In the case of three participating psychiatrists, total agreement with respect to specific diagnostic categories was obtained in only 20.0 per cent of the cases, while total disagreement occurred in 31.4 per cent of the cases. When considered in pairs, it was found that two psychiatrists agreed more than one-third but less than one-half the time. (pp.273,274)
He concluded that his findings were "generally consistent" with those of the small number of studies that had been conducted at that point.
His call for greater research efforts in this area was soon heeded. Studies of the reliability of 'schizophrenia' and other diagnostic categories began to make regular appearances in the research journals of the mental health professions. Apparently the problem had become too serious to totally ignore, although we shall see that its implications - theoretical and practical - are still being ignored, by many of us, to this day. I will, first, survey what has since become an extensive body of research literature, and then consider the response generated by the consistent finding that psychiatric classification was, as predicted by the commentators mentioned above, sadly lacking in reliability.
Four major empirical approaches to determining reliability evolved during this period. They can be characterized as: "test-retest," "frequency," "cross- cultural," and "inter-rater." Some studies focussed only on major categories such as "psychosis," "neurosis" and "personality disorder" Others examined the reliability of specific diagnoses such as "schizophrenia" and its various sub-types.
Analysis of the data generated by the U.S. Navy's screening programme during World War II, undertaken by Hunt et al. (1953), is characterized by Zubin (1967) as "one of the most persistent attempts at investigating the consistency of diagnoses." This study generated findings for both general and specific categories. The degrees of test-retest agreement were, respectively, 54.1% and 32.6%. The degree of agreement for total schizophrenia" was 37%. In summarizing the literature on the consistency of diagnoses over time, up to 1967, Zubin characterizes the reliability of specific diagnoses within the functional psychoses as being of "a low order" (1967, p.386)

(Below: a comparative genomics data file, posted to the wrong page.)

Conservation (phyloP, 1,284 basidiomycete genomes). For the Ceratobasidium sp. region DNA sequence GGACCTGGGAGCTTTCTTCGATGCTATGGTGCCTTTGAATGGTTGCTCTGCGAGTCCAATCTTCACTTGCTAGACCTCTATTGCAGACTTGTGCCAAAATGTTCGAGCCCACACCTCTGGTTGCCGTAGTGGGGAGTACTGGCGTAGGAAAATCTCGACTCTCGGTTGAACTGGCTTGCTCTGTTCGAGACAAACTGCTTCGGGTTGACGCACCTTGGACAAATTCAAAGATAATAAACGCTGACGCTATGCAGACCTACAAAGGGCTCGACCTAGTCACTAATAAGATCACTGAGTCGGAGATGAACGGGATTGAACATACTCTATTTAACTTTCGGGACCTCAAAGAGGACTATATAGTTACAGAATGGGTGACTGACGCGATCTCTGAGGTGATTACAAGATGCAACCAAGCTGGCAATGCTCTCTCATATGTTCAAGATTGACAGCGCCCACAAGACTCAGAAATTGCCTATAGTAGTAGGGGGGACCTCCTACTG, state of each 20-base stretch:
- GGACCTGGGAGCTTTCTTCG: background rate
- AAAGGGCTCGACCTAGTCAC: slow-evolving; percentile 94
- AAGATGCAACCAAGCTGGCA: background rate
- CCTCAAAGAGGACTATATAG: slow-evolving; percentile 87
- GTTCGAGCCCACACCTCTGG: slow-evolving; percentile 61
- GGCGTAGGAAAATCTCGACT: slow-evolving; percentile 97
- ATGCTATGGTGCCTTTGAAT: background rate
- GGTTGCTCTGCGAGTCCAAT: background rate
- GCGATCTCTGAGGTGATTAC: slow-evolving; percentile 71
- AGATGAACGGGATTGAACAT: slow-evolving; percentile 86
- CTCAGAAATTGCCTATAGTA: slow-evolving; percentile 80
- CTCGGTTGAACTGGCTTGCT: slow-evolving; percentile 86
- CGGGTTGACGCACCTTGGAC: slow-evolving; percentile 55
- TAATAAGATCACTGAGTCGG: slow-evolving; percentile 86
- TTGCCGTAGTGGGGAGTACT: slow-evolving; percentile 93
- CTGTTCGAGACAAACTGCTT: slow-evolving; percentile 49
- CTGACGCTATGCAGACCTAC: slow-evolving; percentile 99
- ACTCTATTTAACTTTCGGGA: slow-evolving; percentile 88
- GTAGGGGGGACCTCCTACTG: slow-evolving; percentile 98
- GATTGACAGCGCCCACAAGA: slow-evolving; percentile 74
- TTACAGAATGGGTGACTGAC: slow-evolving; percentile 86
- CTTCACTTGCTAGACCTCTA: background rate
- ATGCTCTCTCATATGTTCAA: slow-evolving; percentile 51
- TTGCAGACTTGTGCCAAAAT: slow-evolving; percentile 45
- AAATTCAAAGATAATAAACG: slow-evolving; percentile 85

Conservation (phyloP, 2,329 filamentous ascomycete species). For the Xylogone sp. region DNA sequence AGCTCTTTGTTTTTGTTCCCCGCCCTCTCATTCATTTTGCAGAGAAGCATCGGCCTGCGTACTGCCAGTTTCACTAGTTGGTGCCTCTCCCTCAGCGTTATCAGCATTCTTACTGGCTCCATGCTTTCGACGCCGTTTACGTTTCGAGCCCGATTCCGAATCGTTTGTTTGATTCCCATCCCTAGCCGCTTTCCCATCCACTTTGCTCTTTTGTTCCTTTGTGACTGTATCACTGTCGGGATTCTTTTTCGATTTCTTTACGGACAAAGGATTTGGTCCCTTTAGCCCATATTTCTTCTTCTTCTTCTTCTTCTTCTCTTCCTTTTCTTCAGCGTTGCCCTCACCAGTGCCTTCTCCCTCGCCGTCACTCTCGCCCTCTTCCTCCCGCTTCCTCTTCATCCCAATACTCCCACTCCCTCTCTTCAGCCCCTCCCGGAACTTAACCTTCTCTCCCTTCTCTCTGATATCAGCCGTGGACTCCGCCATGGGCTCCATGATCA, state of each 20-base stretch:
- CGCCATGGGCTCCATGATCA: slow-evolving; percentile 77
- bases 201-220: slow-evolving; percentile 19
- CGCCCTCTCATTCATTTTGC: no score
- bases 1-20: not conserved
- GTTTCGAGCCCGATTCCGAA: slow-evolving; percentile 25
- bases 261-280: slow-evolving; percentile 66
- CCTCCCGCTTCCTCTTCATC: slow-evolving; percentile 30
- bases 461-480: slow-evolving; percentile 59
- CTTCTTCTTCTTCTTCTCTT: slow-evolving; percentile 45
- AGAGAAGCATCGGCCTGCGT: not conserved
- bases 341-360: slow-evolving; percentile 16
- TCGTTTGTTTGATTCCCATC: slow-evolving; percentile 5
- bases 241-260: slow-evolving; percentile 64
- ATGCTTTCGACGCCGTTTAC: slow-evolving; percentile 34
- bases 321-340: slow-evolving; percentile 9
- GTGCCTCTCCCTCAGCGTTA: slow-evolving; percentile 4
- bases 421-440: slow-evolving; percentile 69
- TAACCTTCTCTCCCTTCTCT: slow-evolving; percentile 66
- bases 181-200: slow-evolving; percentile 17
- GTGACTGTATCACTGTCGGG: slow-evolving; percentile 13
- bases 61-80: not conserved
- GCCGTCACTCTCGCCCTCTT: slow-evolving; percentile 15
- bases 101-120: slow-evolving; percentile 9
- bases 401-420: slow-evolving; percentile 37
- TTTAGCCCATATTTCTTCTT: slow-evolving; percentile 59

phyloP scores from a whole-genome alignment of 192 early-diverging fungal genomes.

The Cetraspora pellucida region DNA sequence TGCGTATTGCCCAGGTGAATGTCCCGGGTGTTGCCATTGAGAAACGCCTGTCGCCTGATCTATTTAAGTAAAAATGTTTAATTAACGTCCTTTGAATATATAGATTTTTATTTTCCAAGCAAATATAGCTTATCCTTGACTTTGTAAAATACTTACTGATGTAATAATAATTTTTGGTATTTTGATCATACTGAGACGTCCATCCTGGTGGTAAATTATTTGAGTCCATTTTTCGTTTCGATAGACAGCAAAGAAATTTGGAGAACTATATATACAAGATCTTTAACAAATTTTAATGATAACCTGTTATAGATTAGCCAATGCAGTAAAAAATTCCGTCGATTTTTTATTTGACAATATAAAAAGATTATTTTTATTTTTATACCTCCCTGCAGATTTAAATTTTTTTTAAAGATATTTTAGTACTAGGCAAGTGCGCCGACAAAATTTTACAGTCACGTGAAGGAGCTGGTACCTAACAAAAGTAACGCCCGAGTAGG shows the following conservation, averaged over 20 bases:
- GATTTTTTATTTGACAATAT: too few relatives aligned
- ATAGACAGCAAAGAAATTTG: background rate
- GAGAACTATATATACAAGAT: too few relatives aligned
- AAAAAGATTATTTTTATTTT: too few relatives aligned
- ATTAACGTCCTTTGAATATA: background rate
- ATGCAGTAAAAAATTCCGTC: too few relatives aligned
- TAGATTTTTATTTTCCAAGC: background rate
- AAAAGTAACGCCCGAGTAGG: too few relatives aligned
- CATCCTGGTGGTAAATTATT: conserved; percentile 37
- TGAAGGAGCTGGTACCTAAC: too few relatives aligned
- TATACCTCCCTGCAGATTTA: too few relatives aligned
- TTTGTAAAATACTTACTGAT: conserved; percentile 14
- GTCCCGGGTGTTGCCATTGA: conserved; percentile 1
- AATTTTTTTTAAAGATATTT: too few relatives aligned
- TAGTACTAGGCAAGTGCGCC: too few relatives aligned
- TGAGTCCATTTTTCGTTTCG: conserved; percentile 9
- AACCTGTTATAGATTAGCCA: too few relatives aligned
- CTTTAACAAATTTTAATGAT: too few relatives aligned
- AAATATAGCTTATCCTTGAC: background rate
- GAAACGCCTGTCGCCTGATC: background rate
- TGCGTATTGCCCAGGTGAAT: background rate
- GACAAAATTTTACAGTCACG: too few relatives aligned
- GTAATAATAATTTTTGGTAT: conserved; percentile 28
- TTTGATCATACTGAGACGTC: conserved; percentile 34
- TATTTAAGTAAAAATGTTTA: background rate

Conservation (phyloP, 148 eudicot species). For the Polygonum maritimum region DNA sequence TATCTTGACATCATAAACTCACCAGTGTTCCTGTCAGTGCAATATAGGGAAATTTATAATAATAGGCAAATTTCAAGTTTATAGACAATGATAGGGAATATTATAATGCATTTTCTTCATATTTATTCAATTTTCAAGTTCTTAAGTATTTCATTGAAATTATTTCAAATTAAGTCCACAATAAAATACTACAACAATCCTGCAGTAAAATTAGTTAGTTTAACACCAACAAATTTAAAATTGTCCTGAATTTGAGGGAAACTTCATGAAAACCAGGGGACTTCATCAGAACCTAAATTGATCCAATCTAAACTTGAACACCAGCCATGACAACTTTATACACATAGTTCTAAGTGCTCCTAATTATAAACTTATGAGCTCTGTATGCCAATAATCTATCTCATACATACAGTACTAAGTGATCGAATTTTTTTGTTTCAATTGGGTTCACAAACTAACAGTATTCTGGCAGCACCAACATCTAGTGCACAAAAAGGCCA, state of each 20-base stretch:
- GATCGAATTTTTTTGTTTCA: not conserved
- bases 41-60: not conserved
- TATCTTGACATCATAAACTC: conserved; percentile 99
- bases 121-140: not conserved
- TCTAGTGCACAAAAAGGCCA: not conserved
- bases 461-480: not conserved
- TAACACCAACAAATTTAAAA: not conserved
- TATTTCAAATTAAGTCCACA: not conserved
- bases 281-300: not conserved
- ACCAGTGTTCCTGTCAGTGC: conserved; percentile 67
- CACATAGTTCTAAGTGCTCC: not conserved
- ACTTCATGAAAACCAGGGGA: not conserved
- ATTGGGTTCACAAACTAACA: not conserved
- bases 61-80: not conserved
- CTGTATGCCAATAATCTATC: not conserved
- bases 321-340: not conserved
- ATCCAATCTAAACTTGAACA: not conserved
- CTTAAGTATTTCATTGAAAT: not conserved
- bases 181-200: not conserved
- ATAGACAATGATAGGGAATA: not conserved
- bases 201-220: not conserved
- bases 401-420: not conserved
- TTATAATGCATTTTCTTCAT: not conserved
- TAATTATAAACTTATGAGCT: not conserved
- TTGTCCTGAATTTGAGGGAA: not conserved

The second approach to estimating the reliability of diagnostic constructs, "frequency," involves comparison between the distributions of diagnoses of sample drawn from the same population. "If the two distributions differ no more than what would be expected from sampling errors, it may be concluded that the diagnostic process which underlies the classification is reliable" (Zubin, 1967, p.387). This would appear to be the weakest of the four approaches, being most likely to produce false evidence of reliability because it tells us nothing of the actual agreement between independent observers of the same 'patient'. I would certainly question Zubin's assertion that "even, if they differ significantly by statistical tests, but do not differ widely numerically, or, if categories maintain the same rank order in the two samples, some evidence of reliability may be inferred." Few studies of this type have been undertaken. One, conducted by Mehlman in 1952 found differences that were significantly greater than chance in the frequency with which different psychiatrists employed the diagnoses schizophrenia and 'manic-depressive psychosis'. The same finding emerged for both male (n-799) and female (n-597) samples. Mehlman concludes:
Since there is no reason to believe that the medical personnel of Toledo State Hospital are select in regard to medical training, diagnostic ability, or any other essential and relevant attribute from the personnel of other state hospitals, these results would appear to represent an addition to the body of evidence indicating the inadequacy of current nosological practices. (p. 578)